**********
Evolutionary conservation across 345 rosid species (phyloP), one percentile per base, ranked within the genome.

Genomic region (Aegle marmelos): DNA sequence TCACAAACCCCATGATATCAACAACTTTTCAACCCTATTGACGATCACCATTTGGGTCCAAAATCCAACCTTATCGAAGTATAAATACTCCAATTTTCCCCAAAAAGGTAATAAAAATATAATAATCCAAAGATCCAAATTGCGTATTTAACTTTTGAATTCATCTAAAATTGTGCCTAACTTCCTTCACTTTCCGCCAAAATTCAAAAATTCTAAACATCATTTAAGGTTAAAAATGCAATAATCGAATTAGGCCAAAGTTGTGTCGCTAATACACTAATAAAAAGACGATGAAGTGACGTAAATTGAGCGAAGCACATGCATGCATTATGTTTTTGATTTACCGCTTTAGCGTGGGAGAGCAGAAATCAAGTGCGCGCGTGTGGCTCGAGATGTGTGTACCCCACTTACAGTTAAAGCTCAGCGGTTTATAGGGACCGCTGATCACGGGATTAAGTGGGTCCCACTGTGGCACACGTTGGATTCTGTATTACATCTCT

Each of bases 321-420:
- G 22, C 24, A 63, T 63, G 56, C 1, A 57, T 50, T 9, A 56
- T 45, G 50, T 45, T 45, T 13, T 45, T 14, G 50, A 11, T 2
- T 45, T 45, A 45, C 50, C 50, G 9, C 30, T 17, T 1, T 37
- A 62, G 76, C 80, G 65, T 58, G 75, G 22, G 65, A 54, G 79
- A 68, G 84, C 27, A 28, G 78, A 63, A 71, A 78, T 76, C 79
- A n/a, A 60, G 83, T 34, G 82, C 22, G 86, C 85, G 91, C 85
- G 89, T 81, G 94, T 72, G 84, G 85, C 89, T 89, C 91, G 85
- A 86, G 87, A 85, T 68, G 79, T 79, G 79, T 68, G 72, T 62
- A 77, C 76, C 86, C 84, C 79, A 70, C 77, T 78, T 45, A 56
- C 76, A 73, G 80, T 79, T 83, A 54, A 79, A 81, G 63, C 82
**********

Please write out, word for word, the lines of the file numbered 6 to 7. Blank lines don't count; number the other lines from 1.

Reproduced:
- T 45, T 45, A 45, C 50, C 50, G 9, C 30, T 17, T 1, T 37
- A 62, G 76, C 80, G 65, T 58, G 75, G 22, G 65, A 54, G 79